(De Geer, 1778)
|Classification and external resources|
|ICD-10||B88.0 (ILDS B88.060)|
The mites are blood feeders and attack resting birds at night. They are generally white or greyish in colour, becoming darker or redder when engorged with blood. After feeding, they hide in cracks and crevices away from daylight, where they mate and lay eggs. The mite progresses through 5 life stages: egg, larva, protonymph, deutonymph and adult. Under favourable conditions this life cycle can be completed within seven days, so populations can grow rapidly - causing anaemia in badly affected flocks of poultry. Young birds are most susceptible. The mites can also affect the health of the birds indirectly, as they may serve as vectors for diseases such as Salmonellosis, avian spirochaetosis and Erysipelothrix rhusiopathiae.
Clinical signs and diagnosisEdit
A presumptive diagnosis can be made in flocks of laying hens, usually based on a history of decreasing egg production, anaemia and mortalities in young or ill birds. Blood spots on eggs indicate infestation within the cloaca of an affected hen. Definitive diagnosis is only achieved following identification of eggs, feces or the mites themselves.
Treatment and preventionEdit
Predatory mites and ectoparasiticides can be used to treat affected poultry. Predatory mites are sold and distributed internationally and throughout the United States as an effective solution. Amblyseius andersoni is an effective predatory mite for target pests including red mites. For ectoparasiticides, these chemical controls, if used, should be used in rotation to avoid the buildup of resistance. Red mites can survive for up to 10 months in an empty hen house. Creosote treatment of wood will kill mites. Prevention of infestation in a human habitation consists of eliminating vectors (pigeons in eaves, infested backyard poultry, etc.). Elimination of an infestation in a human habitation is best achieved through a combination of eliminating potential vectors (nesting pigeons, backyard poultry, etc.); reducing potential hiding places (rugs, clutter); judicious use of pesticides; consistent use of dehumidifiers to maintain a low humidity environment; maintaining a low temperature in the environment; frequent thorough cleaning; minimizing the amount of time spent in the home; and maintaining excellent hygiene and exercise habits. Treatment of infestation may require topical and oral medication such as ivermectin and may require several months to eradicate.
Disease in other animals and humansEdit
Dermanyssus gallinae will also bite mammals, including cats, dogs, rodents, rabbits, horses, and humans, where the infestation is known as gamasoidosis. As they are capable of digesting human and mammal blood, infestations can be persistent. As D. gallinae is a nocturnal feeder, people bitten by this mite commonly feel itchy when they wake up in the morning, although the severity of the signs vary, with any one of pain, itch and rash occurring either individually or together.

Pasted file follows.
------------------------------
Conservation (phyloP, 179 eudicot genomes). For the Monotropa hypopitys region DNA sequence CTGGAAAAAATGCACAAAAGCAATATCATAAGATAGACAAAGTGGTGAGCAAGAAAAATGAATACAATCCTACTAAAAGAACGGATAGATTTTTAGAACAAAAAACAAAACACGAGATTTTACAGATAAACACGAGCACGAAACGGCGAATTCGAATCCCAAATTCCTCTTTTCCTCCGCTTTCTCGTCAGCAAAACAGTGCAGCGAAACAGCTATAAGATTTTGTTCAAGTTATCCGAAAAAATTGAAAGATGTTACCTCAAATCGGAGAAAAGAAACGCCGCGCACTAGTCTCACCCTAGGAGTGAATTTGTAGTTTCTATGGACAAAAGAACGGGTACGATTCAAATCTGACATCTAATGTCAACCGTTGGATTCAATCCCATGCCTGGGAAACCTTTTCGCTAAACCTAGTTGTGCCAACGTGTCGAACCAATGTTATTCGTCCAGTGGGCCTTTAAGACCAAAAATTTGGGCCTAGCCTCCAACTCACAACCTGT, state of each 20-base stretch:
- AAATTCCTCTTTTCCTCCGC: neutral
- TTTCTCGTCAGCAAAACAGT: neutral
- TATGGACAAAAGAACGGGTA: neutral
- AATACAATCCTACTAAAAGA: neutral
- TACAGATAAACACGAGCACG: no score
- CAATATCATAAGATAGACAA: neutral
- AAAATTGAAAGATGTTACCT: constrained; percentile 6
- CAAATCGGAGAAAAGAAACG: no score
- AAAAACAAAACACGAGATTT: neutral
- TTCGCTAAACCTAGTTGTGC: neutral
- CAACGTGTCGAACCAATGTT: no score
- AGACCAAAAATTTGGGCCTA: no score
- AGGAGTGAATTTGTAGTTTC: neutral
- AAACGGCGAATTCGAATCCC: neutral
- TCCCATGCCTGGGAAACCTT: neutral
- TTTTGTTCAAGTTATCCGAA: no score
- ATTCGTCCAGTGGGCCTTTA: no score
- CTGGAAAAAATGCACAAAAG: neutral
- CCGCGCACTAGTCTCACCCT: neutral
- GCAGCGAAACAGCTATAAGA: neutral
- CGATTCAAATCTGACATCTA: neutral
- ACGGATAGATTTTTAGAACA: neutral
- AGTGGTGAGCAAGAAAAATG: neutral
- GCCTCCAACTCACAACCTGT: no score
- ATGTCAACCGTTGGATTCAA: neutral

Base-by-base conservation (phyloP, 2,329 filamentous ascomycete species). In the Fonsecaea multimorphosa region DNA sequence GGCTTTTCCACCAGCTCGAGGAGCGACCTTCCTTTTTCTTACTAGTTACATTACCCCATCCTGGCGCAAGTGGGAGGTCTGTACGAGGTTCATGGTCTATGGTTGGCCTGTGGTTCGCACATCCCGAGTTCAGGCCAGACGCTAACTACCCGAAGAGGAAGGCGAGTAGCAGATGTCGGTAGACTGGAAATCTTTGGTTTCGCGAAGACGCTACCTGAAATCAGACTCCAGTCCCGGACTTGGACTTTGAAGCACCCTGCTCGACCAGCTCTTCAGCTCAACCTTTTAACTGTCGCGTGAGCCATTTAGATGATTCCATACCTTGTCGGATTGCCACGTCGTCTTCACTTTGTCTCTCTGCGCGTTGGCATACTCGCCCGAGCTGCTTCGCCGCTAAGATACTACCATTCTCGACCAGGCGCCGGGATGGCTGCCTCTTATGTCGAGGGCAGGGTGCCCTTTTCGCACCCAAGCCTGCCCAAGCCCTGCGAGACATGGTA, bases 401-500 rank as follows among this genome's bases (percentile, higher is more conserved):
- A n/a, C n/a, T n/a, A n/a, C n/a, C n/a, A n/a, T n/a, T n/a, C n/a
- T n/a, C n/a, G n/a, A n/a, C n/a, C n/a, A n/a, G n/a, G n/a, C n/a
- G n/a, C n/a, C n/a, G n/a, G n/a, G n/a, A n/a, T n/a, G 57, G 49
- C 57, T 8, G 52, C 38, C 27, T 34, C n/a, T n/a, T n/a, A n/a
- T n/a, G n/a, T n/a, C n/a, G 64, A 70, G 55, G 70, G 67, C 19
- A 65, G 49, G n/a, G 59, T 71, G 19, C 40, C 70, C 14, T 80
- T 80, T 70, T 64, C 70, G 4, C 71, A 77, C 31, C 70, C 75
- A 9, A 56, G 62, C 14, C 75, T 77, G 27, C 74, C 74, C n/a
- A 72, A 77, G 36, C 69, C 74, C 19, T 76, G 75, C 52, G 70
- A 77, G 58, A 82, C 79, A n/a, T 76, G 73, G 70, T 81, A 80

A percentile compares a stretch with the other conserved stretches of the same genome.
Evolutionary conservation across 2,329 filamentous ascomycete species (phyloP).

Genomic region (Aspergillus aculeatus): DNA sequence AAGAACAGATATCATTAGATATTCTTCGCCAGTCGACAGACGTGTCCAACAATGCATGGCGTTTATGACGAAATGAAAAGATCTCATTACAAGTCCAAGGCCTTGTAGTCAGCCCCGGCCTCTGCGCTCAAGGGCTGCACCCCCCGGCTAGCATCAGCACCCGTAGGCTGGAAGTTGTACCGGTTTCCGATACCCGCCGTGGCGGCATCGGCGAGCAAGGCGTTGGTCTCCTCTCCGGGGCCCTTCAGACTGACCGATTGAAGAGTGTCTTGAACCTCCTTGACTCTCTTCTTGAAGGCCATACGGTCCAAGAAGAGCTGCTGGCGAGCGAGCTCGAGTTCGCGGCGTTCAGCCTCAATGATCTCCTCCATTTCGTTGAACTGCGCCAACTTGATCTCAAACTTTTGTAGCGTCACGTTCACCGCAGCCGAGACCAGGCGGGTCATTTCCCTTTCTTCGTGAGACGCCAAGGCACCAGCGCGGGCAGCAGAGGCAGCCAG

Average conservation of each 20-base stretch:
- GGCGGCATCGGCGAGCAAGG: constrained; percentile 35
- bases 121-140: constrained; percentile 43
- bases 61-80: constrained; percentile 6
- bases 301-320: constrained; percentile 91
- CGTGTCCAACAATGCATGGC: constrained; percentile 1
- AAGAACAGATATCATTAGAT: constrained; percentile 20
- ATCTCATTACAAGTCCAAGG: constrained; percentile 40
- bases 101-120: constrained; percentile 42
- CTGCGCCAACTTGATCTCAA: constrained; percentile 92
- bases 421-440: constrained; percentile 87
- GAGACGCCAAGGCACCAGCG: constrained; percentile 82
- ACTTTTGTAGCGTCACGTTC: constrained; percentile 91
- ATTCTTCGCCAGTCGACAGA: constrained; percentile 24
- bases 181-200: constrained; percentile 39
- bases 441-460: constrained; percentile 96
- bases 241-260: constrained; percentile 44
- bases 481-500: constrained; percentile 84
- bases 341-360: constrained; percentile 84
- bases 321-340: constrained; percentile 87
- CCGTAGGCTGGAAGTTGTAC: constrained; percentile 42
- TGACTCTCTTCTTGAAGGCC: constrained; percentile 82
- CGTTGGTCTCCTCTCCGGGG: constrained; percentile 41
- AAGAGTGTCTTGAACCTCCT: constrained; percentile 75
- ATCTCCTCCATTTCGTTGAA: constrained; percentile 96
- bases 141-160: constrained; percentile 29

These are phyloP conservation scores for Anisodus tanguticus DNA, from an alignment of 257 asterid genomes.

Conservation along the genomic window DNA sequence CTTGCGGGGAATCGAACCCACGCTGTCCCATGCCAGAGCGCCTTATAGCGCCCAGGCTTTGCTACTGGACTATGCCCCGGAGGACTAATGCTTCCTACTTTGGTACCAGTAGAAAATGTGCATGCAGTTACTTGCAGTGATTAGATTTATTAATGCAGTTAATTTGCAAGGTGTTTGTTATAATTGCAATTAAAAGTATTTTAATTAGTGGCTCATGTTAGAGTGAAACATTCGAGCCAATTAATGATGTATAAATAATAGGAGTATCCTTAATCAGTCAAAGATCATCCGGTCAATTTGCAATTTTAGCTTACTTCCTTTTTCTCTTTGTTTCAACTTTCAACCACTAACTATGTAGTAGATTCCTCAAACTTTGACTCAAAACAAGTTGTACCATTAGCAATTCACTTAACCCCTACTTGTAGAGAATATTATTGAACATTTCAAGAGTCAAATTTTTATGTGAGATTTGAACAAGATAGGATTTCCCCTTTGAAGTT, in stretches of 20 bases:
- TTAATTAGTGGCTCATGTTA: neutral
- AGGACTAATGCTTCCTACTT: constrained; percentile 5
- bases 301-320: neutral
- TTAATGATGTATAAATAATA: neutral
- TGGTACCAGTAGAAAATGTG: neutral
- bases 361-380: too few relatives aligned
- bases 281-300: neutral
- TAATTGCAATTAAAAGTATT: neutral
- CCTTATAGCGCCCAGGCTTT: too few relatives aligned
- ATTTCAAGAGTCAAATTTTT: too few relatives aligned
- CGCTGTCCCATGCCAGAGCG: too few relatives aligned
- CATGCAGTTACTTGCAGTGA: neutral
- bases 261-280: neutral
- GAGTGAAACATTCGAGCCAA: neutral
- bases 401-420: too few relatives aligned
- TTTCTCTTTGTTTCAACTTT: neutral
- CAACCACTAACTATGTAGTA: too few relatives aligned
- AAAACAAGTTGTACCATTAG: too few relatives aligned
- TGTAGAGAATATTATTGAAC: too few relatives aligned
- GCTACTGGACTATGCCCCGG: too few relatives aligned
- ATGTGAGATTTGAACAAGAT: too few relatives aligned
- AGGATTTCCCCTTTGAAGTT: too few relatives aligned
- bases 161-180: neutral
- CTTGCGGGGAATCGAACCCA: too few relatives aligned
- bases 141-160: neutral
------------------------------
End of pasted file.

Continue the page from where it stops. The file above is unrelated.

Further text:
Jane Ishka recited her experience with human infestation in her book 
Infestation by D. gallinae is rare in cats and dogs; usually the extremities and the back are bitten, causing itching.
Immature form Nymph I of Dermanyssus gallinae by A.C. Oudemans
- Chirico J, Eriksson H, Fossum O, Jansson D (June 2003). "The poultry red mite, Dermanyssus gallinae, a potential vector of Erysipelothrix rhusiopathiae causing erysipelas in hens". Medical and Veterinary Entomology. 17 (2): 232–4. doi:10.1046/j.1365-2915.2003.00428.x. PMID 12823843.
- George DR, Finn RD, Graham KM, Mul MF, Maurer V, Moro CV, Sparagano OA (March 2015). "Should the poultry red mite Dermanyssus gallinae be of wider concern for veterinary and medical science?". Parasites & Vectors. 8: 178. doi:10.1186/s13071-015-0768-7. PMC . PMID 25884317.
- James WD, Berger T, Elston D (2015). "Parasitic infestations, stings and bites: Gamasoidosis". Andrews' Diseases of the Skin: Clinical Dermatology (12 ed.). Elsevier Health Sciences. p. 446. ISBN 9780323319690.
- Kos L, Galbraith S (2011). "Infections and infestations". In Schachner LA, Hansen RC. Pediatric dermatology (4th ed.). St. Louis, Mo.: Mosby/Elsevier. pp. 1576–1578. ISBN 9780723436652.
- Ishka, Jane (2016-02-04). The Year of the Mite. Bitingduck Press. ISBN 9781938463433.
- Paterson S (2009). "Dermanyssus gallinae". Manual of skin diseases of the dog and cat (2nd ed.). Chichester: John Wiley & Sons. pp. 118–119. ISBN 9781444309324.
- Dermanyssus gallinae, at WikiVet
- Red Mite Page on keeping-chickens.me.uk, Photographs of typical red mite infestations including macro photograph in backyard poultry coops
- Red Mite Section on poultrykeeper.com, Articles and information on Red Mites, including predator mites that can be used to control infestations
- Red Mite infestation in houses Infestation is not limited to chicken coops.
- Red Mite Information on Accidental Smallholder and close up photos for smallholders and backyard chicken keepers.